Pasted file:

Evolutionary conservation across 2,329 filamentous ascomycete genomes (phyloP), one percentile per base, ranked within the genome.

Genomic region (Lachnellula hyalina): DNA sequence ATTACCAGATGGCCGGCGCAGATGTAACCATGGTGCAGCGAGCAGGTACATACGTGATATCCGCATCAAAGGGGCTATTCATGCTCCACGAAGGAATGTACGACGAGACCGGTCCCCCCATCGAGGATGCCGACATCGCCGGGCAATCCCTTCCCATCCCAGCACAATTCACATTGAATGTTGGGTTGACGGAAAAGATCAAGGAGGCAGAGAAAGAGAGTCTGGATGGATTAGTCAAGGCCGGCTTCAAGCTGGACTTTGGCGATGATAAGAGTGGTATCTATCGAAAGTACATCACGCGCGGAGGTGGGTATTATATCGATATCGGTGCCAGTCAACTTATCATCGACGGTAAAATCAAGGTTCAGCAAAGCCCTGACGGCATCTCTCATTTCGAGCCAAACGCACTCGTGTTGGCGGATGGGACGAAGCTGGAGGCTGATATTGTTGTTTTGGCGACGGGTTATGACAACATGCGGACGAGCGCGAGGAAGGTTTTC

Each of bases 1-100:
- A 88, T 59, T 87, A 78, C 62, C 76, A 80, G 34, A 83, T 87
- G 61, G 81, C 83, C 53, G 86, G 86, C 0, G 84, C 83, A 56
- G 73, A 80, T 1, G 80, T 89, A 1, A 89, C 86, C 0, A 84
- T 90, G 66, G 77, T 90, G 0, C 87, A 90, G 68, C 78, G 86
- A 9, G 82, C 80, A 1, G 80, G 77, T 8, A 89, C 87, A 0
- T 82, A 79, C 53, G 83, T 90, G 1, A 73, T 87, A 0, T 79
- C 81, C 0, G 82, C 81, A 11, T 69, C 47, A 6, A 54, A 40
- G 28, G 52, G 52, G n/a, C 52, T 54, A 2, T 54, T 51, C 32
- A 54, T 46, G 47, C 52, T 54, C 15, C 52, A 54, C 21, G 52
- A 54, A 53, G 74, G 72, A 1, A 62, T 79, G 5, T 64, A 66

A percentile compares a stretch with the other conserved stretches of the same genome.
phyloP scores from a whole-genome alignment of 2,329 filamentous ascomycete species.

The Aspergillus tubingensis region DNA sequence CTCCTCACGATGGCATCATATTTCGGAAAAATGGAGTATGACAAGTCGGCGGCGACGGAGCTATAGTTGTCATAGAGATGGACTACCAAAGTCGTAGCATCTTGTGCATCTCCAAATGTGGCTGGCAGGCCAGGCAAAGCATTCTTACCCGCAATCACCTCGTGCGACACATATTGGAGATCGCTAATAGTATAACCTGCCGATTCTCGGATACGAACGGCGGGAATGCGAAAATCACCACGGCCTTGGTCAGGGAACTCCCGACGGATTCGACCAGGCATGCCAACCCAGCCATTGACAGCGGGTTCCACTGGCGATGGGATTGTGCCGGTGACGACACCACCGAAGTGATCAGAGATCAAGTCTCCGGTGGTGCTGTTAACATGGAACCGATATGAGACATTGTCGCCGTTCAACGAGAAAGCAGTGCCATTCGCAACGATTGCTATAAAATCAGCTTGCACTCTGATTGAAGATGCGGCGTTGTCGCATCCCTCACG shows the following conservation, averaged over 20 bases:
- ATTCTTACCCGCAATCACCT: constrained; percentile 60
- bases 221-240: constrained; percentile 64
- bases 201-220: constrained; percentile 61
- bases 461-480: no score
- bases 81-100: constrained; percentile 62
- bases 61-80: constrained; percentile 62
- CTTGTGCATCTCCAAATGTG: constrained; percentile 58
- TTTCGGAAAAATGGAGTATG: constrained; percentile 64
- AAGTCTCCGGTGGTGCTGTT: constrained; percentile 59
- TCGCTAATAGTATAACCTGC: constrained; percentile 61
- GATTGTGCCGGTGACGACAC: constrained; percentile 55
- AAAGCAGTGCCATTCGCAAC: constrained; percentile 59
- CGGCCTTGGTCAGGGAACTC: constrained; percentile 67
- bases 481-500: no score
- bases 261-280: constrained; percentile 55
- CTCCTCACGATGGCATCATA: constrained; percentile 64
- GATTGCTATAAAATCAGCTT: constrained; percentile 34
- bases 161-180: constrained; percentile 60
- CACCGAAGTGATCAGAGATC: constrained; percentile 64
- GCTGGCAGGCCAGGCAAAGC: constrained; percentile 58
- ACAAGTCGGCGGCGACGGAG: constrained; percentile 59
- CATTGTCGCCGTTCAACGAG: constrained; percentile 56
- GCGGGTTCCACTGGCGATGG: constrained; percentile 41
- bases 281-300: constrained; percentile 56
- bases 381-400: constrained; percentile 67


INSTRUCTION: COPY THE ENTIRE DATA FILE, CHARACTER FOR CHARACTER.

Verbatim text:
Evolutionary conservation across 2,329 filamentous ascomycete genomes (phyloP), one percentile per base, ranked within the genome.

Genomic region (Lachnellula hyalina): DNA sequence ATTACCAGATGGCCGGCGCAGATGTAACCATGGTGCAGCGAGCAGGTACATACGTGATATCCGCATCAAAGGGGCTATTCATGCTCCACGAAGGAATGTACGACGAGACCGGTCCCCCCATCGAGGATGCCGACATCGCCGGGCAATCCCTTCCCATCCCAGCACAATTCACATTGAATGTTGGGTTGACGGAAAAGATCAAGGAGGCAGAGAAAGAGAGTCTGGATGGATTAGTCAAGGCCGGCTTCAAGCTGGACTTTGGCGATGATAAGAGTGGTATCTATCGAAAGTACATCACGCGCGGAGGTGGGTATTATATCGATATCGGTGCCAGTCAACTTATCATCGACGGTAAAATCAAGGTTCAGCAAAGCCCTGACGGCATCTCTCATTTCGAGCCAAACGCACTCGTGTTGGCGGATGGGACGAAGCTGGAGGCTGATATTGTTGTTTTGGCGACGGGTTATGACAACATGCGGACGAGCGCGAGGAAGGTTTTC

Each of bases 1-100:
- A 88, T 59, T 87, A 78, C 62, C 76, A 80, G 34, A 83, T 87
- G 61, G 81, C 83, C 53, G 86, G 86, C 0, G 84, C 83, A 56
- G 73, A 80, T 1, G 80, T 89, A 1, A 89, C 86, C 0, A 84
- T 90, G 66, G 77, T 90, G 0, C 87, A 90, G 68, C 78, G 86
- A 9, G 82, C 80, A 1, G 80, G 77, T 8, A 89, C 87, A 0
- T 82, A 79, C 53, G 83, T 90, G 1, A 73, T 87, A 0, T 79
- C 81, C 0, G 82, C 81, A 11, T 69, C 47, A 6, A 54, A 40
- G 28, G 52, G 52, G n/a, C 52, T 54, A 2, T 54, T 51, C 32
- A 54, T 46, G 47, C 52, T 54, C 15, C 52, A 54, C 21, G 52
- A 54, A 53, G 74, G 72, A 1, A 62, T 79, G 5, T 64, A 66

A percentile compares a stretch with the other conserved stretches of the same genome.
phyloP scores from a whole-genome alignment of 2,329 filamentous ascomycete species.

The Aspergillus tubingensis region DNA sequence CTCCTCACGATGGCATCATATTTCGGAAAAATGGAGTATGACAAGTCGGCGGCGACGGAGCTATAGTTGTCATAGAGATGGACTACCAAAGTCGTAGCATCTTGTGCATCTCCAAATGTGGCTGGCAGGCCAGGCAAAGCATTCTTACCCGCAATCACCTCGTGCGACACATATTGGAGATCGCTAATAGTATAACCTGCCGATTCTCGGATACGAACGGCGGGAATGCGAAAATCACCACGGCCTTGGTCAGGGAACTCCCGACGGATTCGACCAGGCATGCCAACCCAGCCATTGACAGCGGGTTCCACTGGCGATGGGATTGTGCCGGTGACGACACCACCGAAGTGATCAGAGATCAAGTCTCCGGTGGTGCTGTTAACATGGAACCGATATGAGACATTGTCGCCGTTCAACGAGAAAGCAGTGCCATTCGCAACGATTGCTATAAAATCAGCTTGCACTCTGATTGAAGATGCGGCGTTGTCGCATCCCTCACG shows the following conservation, averaged over 20 bases:
- ATTCTTACCCGCAATCACCT: constrained; percentile 60
- bases 221-240: constrained; percentile 64
- bases 201-220: constrained; percentile 61
- bases 461-480: no score
- bases 81-100: constrained; percentile 62
- bases 61-80: constrained; percentile 62
- CTTGTGCATCTCCAAATGTG: constrained; percentile 58
- TTTCGGAAAAATGGAGTATG: constrained; percentile 64
- AAGTCTCCGGTGGTGCTGTT: constrained; percentile 59
- TCGCTAATAGTATAACCTGC: constrained; percentile 61
- GATTGTGCCGGTGACGACAC: constrained; percentile 55
- AAAGCAGTGCCATTCGCAAC: constrained; percentile 59
- CGGCCTTGGTCAGGGAACTC: constrained; percentile 67
- bases 481-500: no score
- bases 261-280: constrained; percentile 55
- CTCCTCACGATGGCATCATA: constrained; percentile 64
- GATTGCTATAAAATCAGCTT: constrained; percentile 34
- bases 161-180: constrained; percentile 60
- CACCGAAGTGATCAGAGATC: constrained; percentile 64
- GCTGGCAGGCCAGGCAAAGC: constrained; percentile 58
- ACAAGTCGGCGGCGACGGAG: constrained; percentile 59
- CATTGTCGCCGTTCAACGAG: constrained; percentile 56
- GCGGGTTCCACTGGCGATGG: constrained; percentile 41
- bases 281-300: constrained; percentile 56
- bases 381-400: constrained; percentile 67